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Am Fam Physician. 2007 Jun 1;75(11):1671-8.

Dystocia in nulliparous women.

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  • 1Dept of Family Medicine and Community Health, Family Health Center of Worchester, University of Massachusetts, Massachusetts 01610, USA. sara.shieldsFHCW@umassmed.edu

Abstract

Dystocia is common in nulliparous women and is responsible for more than 50 percent of primary cesarean deliveries. Because cesarean delivery rates continue to rise, physicians providing maternity care should be skilled in the diagnosis, management, and prevention of dystocia. If labor is not progressing, inadequate uterine contractions, fetal malposition, or cephalopelvic disproportion may be the cause. Before resorting to operative delivery for arrested labor, physicians should ensure that the patient has had adequate uterine contractions for four hours, using oxytocin infusion for augmentation as needed. For nulliparous women, high-dose oxytocin-infusion protocols for labor augmentation decrease the time to delivery compared with low-dose protocols without causing adverse outcomes. The second stage of labor can be permitted to continue for longer than traditional time limits if fetal monitoring is reassuring and there is progress in descent. Prevention of dystocia includes encouraging the use of trained labor support companions, deferring hospital admission until the active phase of labor when possible, avoiding elective labor induction before 41 weeks' gestation, and using epidural analgesia judiciously.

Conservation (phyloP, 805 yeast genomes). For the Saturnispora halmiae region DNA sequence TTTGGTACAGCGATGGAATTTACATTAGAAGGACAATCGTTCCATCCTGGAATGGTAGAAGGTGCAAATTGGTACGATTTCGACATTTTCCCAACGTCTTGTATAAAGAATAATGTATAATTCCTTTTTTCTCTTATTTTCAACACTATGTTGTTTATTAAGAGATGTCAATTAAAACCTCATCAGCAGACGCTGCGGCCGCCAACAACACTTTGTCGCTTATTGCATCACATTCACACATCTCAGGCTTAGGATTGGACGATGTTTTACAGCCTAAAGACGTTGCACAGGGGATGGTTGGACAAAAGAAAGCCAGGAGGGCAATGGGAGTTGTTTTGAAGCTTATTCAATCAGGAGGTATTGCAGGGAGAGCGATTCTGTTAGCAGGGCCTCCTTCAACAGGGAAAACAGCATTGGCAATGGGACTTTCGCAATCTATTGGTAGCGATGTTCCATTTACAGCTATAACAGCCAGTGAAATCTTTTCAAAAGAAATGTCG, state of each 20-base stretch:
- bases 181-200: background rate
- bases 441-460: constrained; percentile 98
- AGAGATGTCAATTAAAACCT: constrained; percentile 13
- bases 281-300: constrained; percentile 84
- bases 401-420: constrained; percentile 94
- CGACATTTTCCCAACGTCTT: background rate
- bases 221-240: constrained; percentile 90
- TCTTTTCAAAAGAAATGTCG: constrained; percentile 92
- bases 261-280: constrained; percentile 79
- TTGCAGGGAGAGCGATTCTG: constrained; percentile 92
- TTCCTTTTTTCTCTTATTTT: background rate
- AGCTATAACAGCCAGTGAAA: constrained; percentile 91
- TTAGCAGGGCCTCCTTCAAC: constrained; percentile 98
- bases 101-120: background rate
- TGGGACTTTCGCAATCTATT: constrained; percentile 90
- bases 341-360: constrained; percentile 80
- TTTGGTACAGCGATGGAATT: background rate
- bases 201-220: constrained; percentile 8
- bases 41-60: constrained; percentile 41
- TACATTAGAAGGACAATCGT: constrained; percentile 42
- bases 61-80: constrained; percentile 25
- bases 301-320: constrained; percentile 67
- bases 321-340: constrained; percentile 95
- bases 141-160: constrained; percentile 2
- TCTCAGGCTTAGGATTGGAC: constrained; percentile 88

PMID:
17575657
[PubMed - indexed for MEDLINE]
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